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United States District Court, E.D. Pennsylvania

July 8, 2004.


The opinion of the court was delivered by: LOUIS POLLAK, Senior District Judge


In this action brought pursuant to the Declaratory Judgment Act, 28 U.S.C. § 2201-2202, State Farm Fire & Casualty Company ("State Farm") seeks a declaratory judgment that it has no duty to defend and indemnify William J. Corry in the underlying lawsuit. Corry is a third-party defendant in a tort action pending in the Philadelphia County Court of Common Pleas, and holds a homeowners insurance policy issued by State Farm.

Presently before the court is State Farm's motion for summary judgment. For the reasons set forth below, the motion will be denied, and the declaratory judgment action will be dismissed so far as it relates to State Farm's duty to defend Corry in the state court proceeding. A decision by this court on the remainder of the complaint, as it relates to State Farm's duty to indemnify, will be stayed pending a final judgment in the Court of Common Pleas.

  Factual and Procedural Background

  is declaratory judgment action has its origin in an altercation that took place during a Philadelphia Flyers hockey game at the First Union Center in Philadelphia on May 14, 2000. Ian Lipschutz and Leon Savage, who were attending the game, claim that they were assaulted inside the arena and in an adjacent parking lot, causing them serious physical injury. On September 13, 2002, Lipschutz and Savage filed a tort action in the Court of Common Pleas for Philadelphia County against the owner and operator of the First Union Center, Spectrum Arena Limited Partnership ("SALP").*fn1 The state court complaint alleges that SALP and its employees were negligent and/or reckless in failing to provide supervision and security adequate to prevent injury to Lipschutz and Savage.

  After filing an answer denying all liability, SALP filed a joinder complaint against William J. Corry for indemnification and/or contribution. SALP alleges that it was Corry who assaulted Lipschutz and Savage, and contends that any injury suffered by Lipschutz and Savage was due to Corry's "negligence, carelessness, recklessness and intentional conduct."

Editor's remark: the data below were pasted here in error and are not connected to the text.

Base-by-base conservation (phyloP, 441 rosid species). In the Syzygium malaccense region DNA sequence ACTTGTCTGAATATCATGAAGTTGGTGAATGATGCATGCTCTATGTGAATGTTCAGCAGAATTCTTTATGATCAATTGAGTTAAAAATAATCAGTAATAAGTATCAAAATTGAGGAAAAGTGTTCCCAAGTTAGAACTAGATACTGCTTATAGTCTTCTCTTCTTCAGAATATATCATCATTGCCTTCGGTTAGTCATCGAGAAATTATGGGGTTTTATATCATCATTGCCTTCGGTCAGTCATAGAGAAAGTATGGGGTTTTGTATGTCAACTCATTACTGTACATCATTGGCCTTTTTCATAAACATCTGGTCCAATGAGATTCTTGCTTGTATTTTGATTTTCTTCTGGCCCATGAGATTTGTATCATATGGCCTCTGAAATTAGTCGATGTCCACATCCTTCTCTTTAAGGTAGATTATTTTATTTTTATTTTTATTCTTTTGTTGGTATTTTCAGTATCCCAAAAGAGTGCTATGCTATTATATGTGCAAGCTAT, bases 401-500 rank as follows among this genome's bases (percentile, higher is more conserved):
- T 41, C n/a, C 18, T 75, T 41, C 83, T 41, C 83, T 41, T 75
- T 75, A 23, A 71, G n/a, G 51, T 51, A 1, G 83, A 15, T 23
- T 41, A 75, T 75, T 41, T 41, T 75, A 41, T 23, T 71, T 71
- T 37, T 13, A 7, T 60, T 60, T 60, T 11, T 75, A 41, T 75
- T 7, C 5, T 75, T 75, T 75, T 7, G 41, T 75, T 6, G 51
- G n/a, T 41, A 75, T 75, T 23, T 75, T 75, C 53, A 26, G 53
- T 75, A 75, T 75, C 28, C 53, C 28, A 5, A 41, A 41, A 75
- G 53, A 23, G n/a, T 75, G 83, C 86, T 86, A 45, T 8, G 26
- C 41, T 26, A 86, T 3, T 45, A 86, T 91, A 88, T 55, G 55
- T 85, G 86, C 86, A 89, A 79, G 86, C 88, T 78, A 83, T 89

Corry held a homeowners insurance policy issued by State Farm. Upon learning that SALP had filed a joinder complaint against him, Corry filed a claim with State Farm, asserting that the insurer was obligated to defend and indemnify him. By letter dated April 2, 2003, State Farm informed Corry that it would provide him with a defense, but that it reserved its right to deny defense or indemnity should it be determined either that Corry had acted in violation of the policy or that the injuries claimed fell beyond the scope of the policy.

  On May 1, 2003, State Farm filed the instant declaratory judgment action in this court, seeking a determination regarding its obligation to defend and indemnify Corry. The underlying suit in the Court of Common Pleas was subsequently stayed pending this action's resolution. State Farm filed a motion for summary judgment on September 23, 2003. There has been no response from any of the defendants in the declaratory judgment action to either the complaint or the motion for summary judgment.*fn2

  Although none of the parties initially contested this court's jurisdiction, in a March 29, 2004, memorandum and order I observed that jurisdiction over a Declaratory Judgment Act case is discretionary, turning on considerations of practicality and judicial administration. Noting that common issues appeared to arise in both the state court proceeding and this federal declaratory judgment action, I ordered the parties to submit briefing regarding the question of whether this court should exercise its discretionary jurisdiction. Having reviewed the submissions of State Farm and Corry and given the matter further consideration, I am prepared to issue this opinion.